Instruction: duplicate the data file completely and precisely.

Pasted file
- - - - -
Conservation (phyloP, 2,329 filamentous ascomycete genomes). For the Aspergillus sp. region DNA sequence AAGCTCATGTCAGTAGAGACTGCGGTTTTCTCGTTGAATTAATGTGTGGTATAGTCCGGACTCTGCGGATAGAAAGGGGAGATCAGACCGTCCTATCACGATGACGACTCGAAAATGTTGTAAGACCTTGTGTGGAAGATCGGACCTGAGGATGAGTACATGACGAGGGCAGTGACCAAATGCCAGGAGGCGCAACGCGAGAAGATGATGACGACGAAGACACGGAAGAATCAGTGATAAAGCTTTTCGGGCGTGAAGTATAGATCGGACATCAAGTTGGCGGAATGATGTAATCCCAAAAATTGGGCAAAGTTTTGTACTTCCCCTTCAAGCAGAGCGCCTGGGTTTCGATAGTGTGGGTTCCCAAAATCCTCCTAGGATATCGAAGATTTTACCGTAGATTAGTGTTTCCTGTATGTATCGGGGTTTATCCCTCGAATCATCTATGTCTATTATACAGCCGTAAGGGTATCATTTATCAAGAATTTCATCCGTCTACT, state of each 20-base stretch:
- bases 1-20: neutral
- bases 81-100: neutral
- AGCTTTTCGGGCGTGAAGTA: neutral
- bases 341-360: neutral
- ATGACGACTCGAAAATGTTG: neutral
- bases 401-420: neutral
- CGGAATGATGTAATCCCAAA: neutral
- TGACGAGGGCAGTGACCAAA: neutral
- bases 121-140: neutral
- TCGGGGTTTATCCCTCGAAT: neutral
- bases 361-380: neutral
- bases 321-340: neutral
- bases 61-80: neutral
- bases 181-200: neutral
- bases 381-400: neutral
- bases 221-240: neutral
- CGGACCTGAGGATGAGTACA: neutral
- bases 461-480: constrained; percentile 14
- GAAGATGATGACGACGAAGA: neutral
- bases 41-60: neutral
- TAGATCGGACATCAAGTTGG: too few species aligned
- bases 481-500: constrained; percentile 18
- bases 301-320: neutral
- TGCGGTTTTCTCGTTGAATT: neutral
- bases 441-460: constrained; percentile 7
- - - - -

Conservation (phyloP, 2,329 filamentous ascomycete genomes). For the Aspergillus sp. region DNA sequence AAGCTCATGTCAGTAGAGACTGCGGTTTTCTCGTTGAATTAATGTGTGGTATAGTCCGGACTCTGCGGATAGAAAGGGGAGATCAGACCGTCCTATCACGATGACGACTCGAAAATGTTGTAAGACCTTGTGTGGAAGATCGGACCTGAGGATGAGTACATGACGAGGGCAGTGACCAAATGCCAGGAGGCGCAACGCGAGAAGATGATGACGACGAAGACACGGAAGAATCAGTGATAAAGCTTTTCGGGCGTGAAGTATAGATCGGACATCAAGTTGGCGGAATGATGTAATCCCAAAAATTGGGCAAAGTTTTGTACTTCCCCTTCAAGCAGAGCGCCTGGGTTTCGATAGTGTGGGTTCCCAAAATCCTCCTAGGATATCGAAGATTTTACCGTAGATTAGTGTTTCCTGTATGTATCGGGGTTTATCCCTCGAATCATCTATGTCTATTATACAGCCGTAAGGGTATCATTTATCAAGAATTTCATCCGTCTACT, state of each 20-base stretch:
- bases 1-20: neutral
- bases 81-100: neutral
- AGCTTTTCGGGCGTGAAGTA: neutral
- bases 341-360: neutral
- ATGACGACTCGAAAATGTTG: neutral
- bases 401-420: neutral
- CGGAATGATGTAATCCCAAA: neutral
- TGACGAGGGCAGTGACCAAA: neutral
- bases 121-140: neutral
- TCGGGGTTTATCCCTCGAAT: neutral
- bases 361-380: neutral
- bases 321-340: neutral
- bases 61-80: neutral
- bases 181-200: neutral
- bases 381-400: neutral
- bases 221-240: neutral
- CGGACCTGAGGATGAGTACA: neutral
- bases 461-480: constrained; percentile 14
- GAAGATGATGACGACGAAGA: neutral
- bases 41-60: neutral
- TAGATCGGACATCAAGTTGG: too few species aligned
- bases 481-500: constrained; percentile 18
- bases 301-320: neutral
- TGCGGTTTTCTCGTTGAATT: neutral
- bases 441-460: constrained; percentile 7